“When one of the students was arguing why they wanted to leave, one of the administrators had asked a group of students, ‘Do you see any media outside? Well then why are you walking out? No one cares if you walk out,” the source said, adding that such comments send the wrong message to students and cautions them from being “critical active members of society.”

The staff also used intimidation and concerns about safety to try to convince students not to leave the school, according to the source. The school’s implication that participating in the walk out was unsafe “was very upsetting to me,” the source told ThinkProgress. The school did not respond to ThinkProgress’ requests for comment.

Numerous schools across the country have similarly attempted to convince students not to participate in the walk out, either through threats of suspension or claims that they would be safer staying inside. Paso Robles Unified School District in California told parents that students would be sanctioned with an unexcused absence. Paso Robles Superintendent Chris Williams said that protests would create a “potentially unsafe environment.”


American University lecturer Daniel Lin tweeted that his child’s school had given each student detention for participating in the national walk out. “My child’s school gave detention to every student who participated in the walk out. The principal said protesting for greater school safety violated the rules about… wait for it… school safety.”

Despite these hurdles, students participated in walk outs throughout the day. While many students felt deterred by school officials, there were some standout cases in which only one student participated in the walk outs. Students at Mt. Diablo High School in Concord, California broke through a back gate in order to participate in the protest, as school staff had locked the gates before the 10 a.m. walk out, according to the East Bay Times. Students walked back to the school after administrators said they were going to call their parents. A student told East Bay Times, “We thought gun control is a big issue in this country. We don’t want our school to be the next one.”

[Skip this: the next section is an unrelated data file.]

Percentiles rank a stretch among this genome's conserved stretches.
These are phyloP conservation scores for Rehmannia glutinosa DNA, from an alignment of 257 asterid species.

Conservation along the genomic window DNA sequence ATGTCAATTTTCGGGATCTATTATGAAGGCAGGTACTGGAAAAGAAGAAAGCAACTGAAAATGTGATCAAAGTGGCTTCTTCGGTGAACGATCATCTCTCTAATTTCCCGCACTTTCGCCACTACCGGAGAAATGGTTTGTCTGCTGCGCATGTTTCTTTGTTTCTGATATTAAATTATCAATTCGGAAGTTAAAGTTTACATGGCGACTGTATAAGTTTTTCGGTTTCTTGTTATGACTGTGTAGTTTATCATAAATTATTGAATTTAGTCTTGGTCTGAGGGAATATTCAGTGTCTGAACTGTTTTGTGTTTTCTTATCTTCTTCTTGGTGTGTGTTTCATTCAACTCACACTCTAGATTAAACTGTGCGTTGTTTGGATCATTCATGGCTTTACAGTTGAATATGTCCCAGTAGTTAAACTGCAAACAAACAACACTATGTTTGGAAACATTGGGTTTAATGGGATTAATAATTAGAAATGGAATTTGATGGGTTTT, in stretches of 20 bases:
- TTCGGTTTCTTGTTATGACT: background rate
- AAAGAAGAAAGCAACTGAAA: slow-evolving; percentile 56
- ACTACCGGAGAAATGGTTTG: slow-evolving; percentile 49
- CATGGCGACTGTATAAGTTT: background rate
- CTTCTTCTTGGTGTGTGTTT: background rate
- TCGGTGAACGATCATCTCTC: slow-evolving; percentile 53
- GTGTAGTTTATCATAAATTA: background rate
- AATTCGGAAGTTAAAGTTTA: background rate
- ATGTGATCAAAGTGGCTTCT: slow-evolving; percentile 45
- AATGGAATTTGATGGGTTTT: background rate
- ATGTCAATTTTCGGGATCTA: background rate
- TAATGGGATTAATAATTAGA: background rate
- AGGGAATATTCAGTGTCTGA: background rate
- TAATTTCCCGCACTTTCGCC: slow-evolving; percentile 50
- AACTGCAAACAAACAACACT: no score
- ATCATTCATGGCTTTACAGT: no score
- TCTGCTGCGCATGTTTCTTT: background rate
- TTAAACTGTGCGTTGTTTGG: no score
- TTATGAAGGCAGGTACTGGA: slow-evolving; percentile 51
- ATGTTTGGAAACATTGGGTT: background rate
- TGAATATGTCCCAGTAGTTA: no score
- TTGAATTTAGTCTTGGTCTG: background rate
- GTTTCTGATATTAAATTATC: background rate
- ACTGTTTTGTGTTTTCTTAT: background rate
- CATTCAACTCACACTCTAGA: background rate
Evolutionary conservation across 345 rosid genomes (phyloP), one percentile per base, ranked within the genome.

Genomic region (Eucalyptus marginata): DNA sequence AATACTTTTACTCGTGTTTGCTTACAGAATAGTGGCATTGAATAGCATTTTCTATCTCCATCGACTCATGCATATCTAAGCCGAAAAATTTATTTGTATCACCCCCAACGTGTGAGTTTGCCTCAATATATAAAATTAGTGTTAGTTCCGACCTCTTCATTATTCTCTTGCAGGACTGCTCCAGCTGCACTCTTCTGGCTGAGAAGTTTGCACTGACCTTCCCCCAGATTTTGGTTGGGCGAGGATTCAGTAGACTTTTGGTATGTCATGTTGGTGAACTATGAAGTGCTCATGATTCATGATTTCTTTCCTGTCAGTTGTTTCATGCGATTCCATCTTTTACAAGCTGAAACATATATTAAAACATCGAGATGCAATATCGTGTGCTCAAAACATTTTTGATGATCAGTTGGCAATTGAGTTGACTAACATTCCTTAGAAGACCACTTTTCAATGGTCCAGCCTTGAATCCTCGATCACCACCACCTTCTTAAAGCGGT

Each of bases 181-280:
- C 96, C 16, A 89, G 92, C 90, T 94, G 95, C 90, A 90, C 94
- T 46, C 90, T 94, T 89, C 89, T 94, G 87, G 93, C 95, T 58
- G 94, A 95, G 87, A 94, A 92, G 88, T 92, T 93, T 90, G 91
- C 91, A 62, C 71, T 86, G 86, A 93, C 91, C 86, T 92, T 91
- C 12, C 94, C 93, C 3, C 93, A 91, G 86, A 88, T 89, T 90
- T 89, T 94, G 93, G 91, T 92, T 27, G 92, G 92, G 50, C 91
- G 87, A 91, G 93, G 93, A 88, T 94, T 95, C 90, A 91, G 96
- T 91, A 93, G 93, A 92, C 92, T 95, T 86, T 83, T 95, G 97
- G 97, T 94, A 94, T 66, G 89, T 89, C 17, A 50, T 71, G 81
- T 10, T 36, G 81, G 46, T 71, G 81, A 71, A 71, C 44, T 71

Other schools in Brooklyn handled the walk outs differently, however.

Julia Ng, a social studies teacher who teaches 10th and 11th grade students at Edward R. Murrow High School in Brooklyn, said the walk out was succesful at her school, where Mayor Bill De Blasio joined students in protest. Student activists worked with the school to organize the walk out and faculty were told that they were not supposed to stop students from walking out.

“Our school administrators have been supportive in this. We have been able to help guide students to organize,” she said. “We’ve always taught based on Tinker versus Des Moines, as teachers and as administrates, as a school we’re not allowed to suppress their ability to express their opinions during the school day as long as it doesn’t interrupt the educational process. I believe our students did not disrupt the educational process,” Ng said, referring to the 1969 Supreme Court case regarding an Iowa school’s decision to suspend students who wore black arm bands in opposition to the Vietnam War.

She added that students who chose not to participate went on with their instruction, and students who walked out were told to make up the work.

“That is the purpose of teachers, to help students support a cause that they feel is important to them,” Ng said.